Background Immune checkpoint inhibitors have transformed the treatment landscape for a variety of tumors and have significantly improved patient prognosis and longevity. Evolving practice standards for diagnostic testing and extensive emerging clinical trial data have left clinicians challenged to apply newer treatments in practice and manage associated side effects. Additionally, improved patient prognosis has created a greater need for survivorship care plans; clinicians must be able to tailor plans to the needs of patients treated with these agents. Education pertaining to biomarker testing, applications of checkpoint inhibitors, adverse event management, and survivorship care is critical to ability to improve patient experience and quality of life.
Methods A 4-hour CME activity was broadcast live-online in June, July, and August 2020 and remained on-demand through February 2021 at OMedLive.com. The program was provided in partnership with the Society for Immunotherapy in Cancer (SITC). The initiative was divided into themes including biomarker usage for checkpoint inhibitor selection, adverse event management, survivorship care, and use of checkpoint inhibitors and combination therapies in the metastatic setting. Knowledge and competence questions were administered pre-, immediate post-, and 2 mos. post-activity. Behavioral impact questions were also asked at follow-up. Data from these questions were analyzed to determine engagement and clinical impact.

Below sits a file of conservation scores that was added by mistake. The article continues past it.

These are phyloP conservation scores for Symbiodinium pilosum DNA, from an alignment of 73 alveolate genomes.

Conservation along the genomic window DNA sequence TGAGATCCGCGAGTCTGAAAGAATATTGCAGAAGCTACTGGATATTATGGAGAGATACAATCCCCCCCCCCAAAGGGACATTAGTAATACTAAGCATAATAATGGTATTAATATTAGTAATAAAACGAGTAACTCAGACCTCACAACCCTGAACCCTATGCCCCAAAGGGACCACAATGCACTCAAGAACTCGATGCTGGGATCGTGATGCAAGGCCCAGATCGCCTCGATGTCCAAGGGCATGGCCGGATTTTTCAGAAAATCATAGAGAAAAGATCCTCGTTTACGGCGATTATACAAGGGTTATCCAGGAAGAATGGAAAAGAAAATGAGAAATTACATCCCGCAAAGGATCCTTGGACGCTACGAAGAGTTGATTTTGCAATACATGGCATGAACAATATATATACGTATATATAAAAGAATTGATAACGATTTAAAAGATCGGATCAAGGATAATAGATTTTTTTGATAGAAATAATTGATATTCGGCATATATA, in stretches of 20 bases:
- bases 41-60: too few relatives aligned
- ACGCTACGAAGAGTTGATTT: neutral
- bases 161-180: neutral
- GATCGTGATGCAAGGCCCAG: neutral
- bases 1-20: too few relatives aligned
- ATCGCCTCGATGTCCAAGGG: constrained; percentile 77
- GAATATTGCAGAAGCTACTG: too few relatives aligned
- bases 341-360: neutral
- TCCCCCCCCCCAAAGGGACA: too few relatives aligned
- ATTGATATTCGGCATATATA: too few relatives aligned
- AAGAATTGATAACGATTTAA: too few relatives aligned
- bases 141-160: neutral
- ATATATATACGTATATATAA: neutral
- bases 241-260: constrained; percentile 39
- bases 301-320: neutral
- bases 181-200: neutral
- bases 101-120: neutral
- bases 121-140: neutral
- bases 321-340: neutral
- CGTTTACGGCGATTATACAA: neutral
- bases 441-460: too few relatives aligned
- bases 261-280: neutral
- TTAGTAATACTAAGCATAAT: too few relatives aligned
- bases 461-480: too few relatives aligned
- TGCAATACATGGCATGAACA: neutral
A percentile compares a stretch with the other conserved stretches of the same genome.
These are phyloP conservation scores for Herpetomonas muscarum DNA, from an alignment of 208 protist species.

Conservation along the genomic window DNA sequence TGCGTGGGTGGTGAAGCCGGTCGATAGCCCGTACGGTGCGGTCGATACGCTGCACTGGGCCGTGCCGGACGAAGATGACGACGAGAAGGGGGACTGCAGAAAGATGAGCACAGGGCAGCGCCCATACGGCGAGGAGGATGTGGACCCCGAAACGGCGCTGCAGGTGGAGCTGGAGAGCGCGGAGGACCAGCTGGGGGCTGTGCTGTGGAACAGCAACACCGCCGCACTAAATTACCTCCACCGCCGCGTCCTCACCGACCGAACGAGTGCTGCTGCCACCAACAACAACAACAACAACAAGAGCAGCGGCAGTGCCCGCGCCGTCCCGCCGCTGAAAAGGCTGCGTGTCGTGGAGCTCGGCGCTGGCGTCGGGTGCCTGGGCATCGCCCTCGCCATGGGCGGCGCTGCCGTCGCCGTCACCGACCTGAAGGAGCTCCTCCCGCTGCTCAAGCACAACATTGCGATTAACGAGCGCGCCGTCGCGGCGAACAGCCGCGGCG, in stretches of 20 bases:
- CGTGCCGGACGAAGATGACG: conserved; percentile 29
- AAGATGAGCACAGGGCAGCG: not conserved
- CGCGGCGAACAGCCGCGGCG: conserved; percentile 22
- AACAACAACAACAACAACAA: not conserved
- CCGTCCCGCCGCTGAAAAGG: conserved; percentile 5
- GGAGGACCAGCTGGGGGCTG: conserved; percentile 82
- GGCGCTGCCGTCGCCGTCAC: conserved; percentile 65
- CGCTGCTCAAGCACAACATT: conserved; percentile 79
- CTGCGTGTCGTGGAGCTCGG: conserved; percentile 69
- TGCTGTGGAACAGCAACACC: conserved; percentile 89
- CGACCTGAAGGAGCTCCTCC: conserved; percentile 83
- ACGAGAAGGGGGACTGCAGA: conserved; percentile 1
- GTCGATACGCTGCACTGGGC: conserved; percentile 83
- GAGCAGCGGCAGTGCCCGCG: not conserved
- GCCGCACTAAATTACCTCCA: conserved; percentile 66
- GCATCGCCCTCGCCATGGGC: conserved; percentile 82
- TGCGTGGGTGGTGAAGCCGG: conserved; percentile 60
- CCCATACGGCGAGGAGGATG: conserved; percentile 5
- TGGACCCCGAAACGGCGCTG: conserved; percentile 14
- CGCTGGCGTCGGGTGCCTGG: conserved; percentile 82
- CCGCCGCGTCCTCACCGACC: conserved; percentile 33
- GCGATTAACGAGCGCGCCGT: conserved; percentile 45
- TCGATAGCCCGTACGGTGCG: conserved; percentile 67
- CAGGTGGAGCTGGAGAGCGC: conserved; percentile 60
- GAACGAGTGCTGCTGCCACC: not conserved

Results Final program results from 1,909 learners showed that post-activity engagement resulted in 61% reporting a positive impact on patient experience, and 74% reporting a positive impact on clinical practice, with 179 qualitative write-in examples detailing improvements in diagnosis, use of newer therapies, ability to manage adverse events, and patients' tolerance of treatments. All 14 CME test questions reflected statistically significant improvements on biomarker utility, checkpoint inhibitors, combination therapy applications, adverse event management, and survivorship care, with an average of 15% pre to 2-month follow-up improvement. The overall average effect size from pre- to post-test was d = 1.27, and d = 0.429 for pre- to 2-month follow-up point. Practice pattern questions elucidated preferences for biomarker testing, challenges of integrating immunotherapy, areas of difficulty in survivorship care, and challenges enrolling in clinical trials.
Conclusions The activity was successful in improving clinician understanding of the use of biomarker testing to determine treatment plans, applications of checkpoint inhibitors and combination therapies, adverse event management, and survivorship care planning. Open-ended responses to behavioral impact questions illustrated clear improvements in clinician-reported patient impacts, including improved psychological tolerance of treatment, quality of life, and overall wellness.
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